Well, well, well. Literary lesbian icon Radclyffe Hall was born Marguerite Radclyffe-Hall on August 12, 1880. Hall is best known for her book The Well of Loneliness, which was published in England in 1928. Both book and author were openly gay and The Well was soon seized by the Home Office and charged with indecency. Virginia Woolf didn't much care for the groundbreaking work ("The dullness of the book is such that any indecency may lurk there—one simply can't keep one's eyes on the page"), but was quite willing to join Hall in a campaign to awaken "the conspiracy of silence" around lesbianism, and defeat censorship "on behalf of English literature." Many in the Bloomsbury set were not, however. "Most of our friends are trying to evade the witness box," Woolf wrote her nephew Quentin Bell, "for reasons you may guess. But they generally put it down to the weak heart of a father, or a cousin who is about to have twins." In the end, the judge banned the book and it stayed banned for the next two decades. 1928 also saw the publication of four other "lesbian novels": Elizabeth Bowen's The Hotel, Virginia Woolf's Orlando, Compton Mackenzie's Extraordinary Women, and the comic roman à clef Ladies Almanack by Djuna Barnes. Radclyffe Hall and her longtime lover, the sculptor Una Troubridge, described themselves as "congenital inverts" (the technical term back then for lesbians and gay men) and lived together for twenty-five years, until Hall's death in 1943. The Well of Loneliness might not be great literature, gay or otherwise, but it is great history. There were nine cases of Welll* (for well*) in OhioLINK, and 293 in WorldCat.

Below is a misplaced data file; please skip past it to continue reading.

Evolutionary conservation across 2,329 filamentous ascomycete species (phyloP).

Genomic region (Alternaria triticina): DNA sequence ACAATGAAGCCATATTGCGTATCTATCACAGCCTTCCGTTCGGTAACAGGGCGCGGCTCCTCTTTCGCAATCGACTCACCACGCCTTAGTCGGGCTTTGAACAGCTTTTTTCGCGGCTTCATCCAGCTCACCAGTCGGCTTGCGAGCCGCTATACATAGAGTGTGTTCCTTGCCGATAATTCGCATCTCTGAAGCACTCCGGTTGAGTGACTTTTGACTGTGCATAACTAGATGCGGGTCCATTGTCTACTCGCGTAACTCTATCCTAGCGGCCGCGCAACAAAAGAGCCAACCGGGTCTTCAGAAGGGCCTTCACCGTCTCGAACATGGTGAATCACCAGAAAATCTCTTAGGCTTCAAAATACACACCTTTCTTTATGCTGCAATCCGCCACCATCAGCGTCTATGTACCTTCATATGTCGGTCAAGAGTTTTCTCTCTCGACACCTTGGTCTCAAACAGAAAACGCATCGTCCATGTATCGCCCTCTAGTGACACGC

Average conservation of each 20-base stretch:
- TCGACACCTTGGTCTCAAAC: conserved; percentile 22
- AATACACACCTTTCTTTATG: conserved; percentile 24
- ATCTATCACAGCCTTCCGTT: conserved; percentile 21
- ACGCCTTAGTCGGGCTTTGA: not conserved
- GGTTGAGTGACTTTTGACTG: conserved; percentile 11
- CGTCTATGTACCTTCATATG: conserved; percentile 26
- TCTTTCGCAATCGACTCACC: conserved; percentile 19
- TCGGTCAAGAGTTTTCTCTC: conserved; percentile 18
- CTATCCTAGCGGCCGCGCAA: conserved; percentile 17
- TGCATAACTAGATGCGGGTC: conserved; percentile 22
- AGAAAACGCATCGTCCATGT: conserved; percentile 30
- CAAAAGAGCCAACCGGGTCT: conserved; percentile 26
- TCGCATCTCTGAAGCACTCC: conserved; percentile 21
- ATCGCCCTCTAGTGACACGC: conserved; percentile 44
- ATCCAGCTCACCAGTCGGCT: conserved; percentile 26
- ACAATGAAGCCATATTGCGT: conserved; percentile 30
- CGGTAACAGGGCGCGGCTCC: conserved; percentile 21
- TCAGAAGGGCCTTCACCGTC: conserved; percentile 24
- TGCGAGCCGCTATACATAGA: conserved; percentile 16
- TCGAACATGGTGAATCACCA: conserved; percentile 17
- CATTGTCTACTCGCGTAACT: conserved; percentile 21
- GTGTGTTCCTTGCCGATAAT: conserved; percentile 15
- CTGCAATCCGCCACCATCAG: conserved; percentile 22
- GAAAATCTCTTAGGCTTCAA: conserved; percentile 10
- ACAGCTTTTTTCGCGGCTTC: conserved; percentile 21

(Paperback book cover of The Well of Loneliness, Falcon Press, 1951, from Wikimedia Commons.)